Christian Businesses are not Bigoted
by Ian Huyett
Last year, the country began to have a conversation about whether it should be illegal for a Christian business not to participate in same-sex marriages.
Earlier this month, the tone of the debate changed. Suddenly, the debate seemed to be about whether businesses should be allowed to “refuse service to gay couples.” Not the marriages of those couples, but simply “gay couples.”
In the last few days, that tone became even more frantic. Having realized that they can get away with pretty much anything, the media began producing headlines about businesses “refusing service to gay people.”
Comedian George Carlin used to complain about our society’s “euphemism treadmill.” That treadmill is now running backwards, using exaggerated language to attack and disparage Christians.
Where are the discriminatory restaurants?
Recent debate has rarely sounded like it’s related to marriage at all. Instead, it’s revolved around a hypothetical scenario evocative of the Jim Crow South: one in which a gay couple is thrown out of a restaurant for being gay.
Since Christ freely associated with all sorts of people whose actions he didn’t personally endorse, kicking a gay couple out of your restaurant for being gay would be distinctly unChristlike. Fortunately, I don’t see any Christian restaurant owners actually doing this.
Notably, there have been some recent instances of gay couples alleging discrimination by restaurants. Yet it’s not clear in these cases that the partners were turned away for being of the same sex. The fact that a gay couple was told to leave a restaurant for kissing, for example, is not automatic evidence of discrimination. It is possible the restaurant asks both straight and gay couples to refrain from kissing.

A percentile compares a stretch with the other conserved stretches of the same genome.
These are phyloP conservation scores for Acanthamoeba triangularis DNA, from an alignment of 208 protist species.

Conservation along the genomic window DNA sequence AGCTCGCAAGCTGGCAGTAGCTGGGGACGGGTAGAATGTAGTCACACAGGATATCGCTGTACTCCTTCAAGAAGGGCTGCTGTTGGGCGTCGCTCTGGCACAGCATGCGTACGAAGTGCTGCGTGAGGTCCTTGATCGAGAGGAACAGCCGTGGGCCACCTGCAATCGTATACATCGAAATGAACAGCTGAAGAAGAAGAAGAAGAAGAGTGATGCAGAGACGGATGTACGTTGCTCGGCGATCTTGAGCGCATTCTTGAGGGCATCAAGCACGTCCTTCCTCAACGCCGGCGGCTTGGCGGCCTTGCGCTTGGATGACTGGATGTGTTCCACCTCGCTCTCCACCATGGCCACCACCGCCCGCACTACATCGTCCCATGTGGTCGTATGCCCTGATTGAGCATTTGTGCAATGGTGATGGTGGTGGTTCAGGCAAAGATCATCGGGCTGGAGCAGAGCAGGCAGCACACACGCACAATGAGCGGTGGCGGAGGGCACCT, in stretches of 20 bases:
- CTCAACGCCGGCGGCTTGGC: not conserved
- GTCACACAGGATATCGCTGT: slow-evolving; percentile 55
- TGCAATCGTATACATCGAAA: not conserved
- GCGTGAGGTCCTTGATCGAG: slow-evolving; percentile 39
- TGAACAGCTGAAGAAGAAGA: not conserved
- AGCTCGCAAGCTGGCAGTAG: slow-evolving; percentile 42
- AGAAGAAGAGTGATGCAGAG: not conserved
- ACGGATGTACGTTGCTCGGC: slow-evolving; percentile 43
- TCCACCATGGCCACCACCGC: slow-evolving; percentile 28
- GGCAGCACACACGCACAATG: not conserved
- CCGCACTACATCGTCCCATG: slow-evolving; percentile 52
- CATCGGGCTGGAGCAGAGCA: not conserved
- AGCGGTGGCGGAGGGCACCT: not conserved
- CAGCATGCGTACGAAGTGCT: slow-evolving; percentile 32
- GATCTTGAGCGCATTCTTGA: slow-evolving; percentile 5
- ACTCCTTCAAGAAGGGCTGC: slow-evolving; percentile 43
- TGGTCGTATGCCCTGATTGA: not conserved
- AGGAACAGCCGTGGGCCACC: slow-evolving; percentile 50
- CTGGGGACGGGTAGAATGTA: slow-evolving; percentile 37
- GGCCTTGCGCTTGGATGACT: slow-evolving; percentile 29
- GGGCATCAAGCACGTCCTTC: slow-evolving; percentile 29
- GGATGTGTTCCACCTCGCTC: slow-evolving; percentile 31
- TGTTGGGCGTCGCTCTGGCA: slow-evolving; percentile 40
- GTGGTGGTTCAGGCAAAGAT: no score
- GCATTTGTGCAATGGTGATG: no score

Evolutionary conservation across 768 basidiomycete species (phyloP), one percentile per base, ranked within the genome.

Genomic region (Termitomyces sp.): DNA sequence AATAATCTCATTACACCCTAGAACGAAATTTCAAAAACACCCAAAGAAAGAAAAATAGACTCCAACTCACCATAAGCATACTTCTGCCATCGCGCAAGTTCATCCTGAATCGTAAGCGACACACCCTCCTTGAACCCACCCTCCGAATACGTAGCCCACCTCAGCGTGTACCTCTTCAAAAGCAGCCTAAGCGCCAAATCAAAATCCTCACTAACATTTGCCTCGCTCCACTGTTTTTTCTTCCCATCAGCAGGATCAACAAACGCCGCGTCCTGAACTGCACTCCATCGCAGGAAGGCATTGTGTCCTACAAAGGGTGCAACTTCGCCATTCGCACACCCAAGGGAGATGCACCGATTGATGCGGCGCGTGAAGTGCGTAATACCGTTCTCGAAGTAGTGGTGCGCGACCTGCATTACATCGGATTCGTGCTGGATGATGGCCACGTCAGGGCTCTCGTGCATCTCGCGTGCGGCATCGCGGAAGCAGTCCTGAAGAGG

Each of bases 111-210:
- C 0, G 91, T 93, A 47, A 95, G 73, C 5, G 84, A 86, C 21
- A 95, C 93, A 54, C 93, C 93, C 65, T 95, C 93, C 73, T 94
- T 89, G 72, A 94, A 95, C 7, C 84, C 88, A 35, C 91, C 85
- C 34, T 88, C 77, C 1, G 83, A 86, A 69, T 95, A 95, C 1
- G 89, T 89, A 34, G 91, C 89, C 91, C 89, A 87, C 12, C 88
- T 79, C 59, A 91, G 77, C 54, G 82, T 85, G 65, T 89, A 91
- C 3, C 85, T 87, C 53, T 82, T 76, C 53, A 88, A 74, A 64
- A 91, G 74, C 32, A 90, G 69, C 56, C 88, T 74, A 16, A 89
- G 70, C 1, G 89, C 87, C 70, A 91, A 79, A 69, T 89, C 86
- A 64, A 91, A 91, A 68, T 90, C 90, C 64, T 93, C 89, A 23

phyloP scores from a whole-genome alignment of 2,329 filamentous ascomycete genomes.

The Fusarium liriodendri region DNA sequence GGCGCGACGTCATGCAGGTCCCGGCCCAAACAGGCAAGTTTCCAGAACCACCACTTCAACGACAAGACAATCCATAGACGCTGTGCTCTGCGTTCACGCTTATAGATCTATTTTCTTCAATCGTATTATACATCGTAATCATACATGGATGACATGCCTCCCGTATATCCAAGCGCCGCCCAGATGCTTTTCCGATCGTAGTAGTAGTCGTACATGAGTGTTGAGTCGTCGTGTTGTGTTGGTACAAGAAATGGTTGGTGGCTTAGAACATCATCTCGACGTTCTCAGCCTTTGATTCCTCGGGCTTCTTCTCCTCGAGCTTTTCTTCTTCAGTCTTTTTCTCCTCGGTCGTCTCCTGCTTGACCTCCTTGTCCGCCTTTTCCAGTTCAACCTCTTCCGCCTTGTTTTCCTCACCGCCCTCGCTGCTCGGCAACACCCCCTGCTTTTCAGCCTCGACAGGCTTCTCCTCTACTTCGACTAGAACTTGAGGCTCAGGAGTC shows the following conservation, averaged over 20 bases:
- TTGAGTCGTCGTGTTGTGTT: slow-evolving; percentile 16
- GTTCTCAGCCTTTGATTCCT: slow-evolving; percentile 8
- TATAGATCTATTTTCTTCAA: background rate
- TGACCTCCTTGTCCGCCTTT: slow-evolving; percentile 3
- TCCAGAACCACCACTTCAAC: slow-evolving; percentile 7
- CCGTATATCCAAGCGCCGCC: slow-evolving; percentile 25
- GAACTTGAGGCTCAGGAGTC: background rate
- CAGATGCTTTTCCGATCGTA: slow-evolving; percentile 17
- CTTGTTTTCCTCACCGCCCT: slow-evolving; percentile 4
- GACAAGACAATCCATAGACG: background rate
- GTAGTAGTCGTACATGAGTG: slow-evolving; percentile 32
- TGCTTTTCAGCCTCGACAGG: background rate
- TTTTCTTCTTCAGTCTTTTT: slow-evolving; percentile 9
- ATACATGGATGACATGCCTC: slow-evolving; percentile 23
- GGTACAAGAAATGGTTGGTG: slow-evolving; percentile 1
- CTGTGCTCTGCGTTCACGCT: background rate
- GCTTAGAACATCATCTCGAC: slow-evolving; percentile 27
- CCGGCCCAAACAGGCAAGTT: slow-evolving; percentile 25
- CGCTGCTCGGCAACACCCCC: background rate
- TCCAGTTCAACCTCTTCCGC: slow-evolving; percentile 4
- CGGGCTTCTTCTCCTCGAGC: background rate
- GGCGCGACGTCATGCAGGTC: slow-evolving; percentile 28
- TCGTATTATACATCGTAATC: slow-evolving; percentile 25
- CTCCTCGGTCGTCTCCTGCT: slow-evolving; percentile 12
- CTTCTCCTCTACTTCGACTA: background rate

Additionally, a recurring theme in these cases is that the restaurants have issued profuse apologies, even asking the couples to return, after the allegations came to light. This suggests that it would not be economically viable for a restaurant to discriminate against gay couples.
The notion of a Christian restaurant categorically discriminating against gay people strains credulity even further. How would a restaurant do this? Would it ask all customers to state their sexuality? Would it put up a “No Gays Allowed” sign? I know a great many conservative Christians, but not one that would be caught dead in this Phelps-esque restaurant. It would be economically doomed.
Forcing people to attend ceremonies
This debate has become about abstractions rather than real people. Elaine Huguenin, whose case largely inspired both Kansas and Arizona’s religious freedom bills, is a real person.
Elaine Huguenin did not throw anyone out of a restaurant for being gay: she doesn’t own a restaurant. Rather, Huguenin is a Christian wedding photographer who passively declined to play an active role in a ceremony that she disagreed with. A polite woman who was minding her own business and harming no one, Huguenin was bludgeoned with the law and ordered to shell out thousands of dollars.
Practically speaking, the controversy has not been about whether gay couples can be barred from restaurants, but whether photographers like Huguenin should be forcibly conscripted by the government and made to attend religious ceremonies against their will.
Unfortunately, rather than talk about Huguenin’s case, many libertarians have responded to recent legislative efforts by simply maintaining that anyone should be able to discriminate for any reason.
While broad debates about private property are well and good, that is not what was in dispute. The Kansas religious freedom bill would only have been applicable in situations “related to, or related to the celebration of, a marriage…,” and Arizona’s bill was intended to protect religious freedom – not categorical discrimination against gay people.
Why does this issue even matter to Christians?
A common argument against declining to participate in same-sex weddings is that it places an arbitrary emphasis on homosexuality. The argument holds that Christian photographers and bakers are hypocrites unless they also decline to help wed couples who’ve engaged in premarital sex and other Biblical sins. After all, Christians believe that all men are naturally sinful: if a Christian business wanted to refuse service to sinners, it would have to refuse service to all human beings.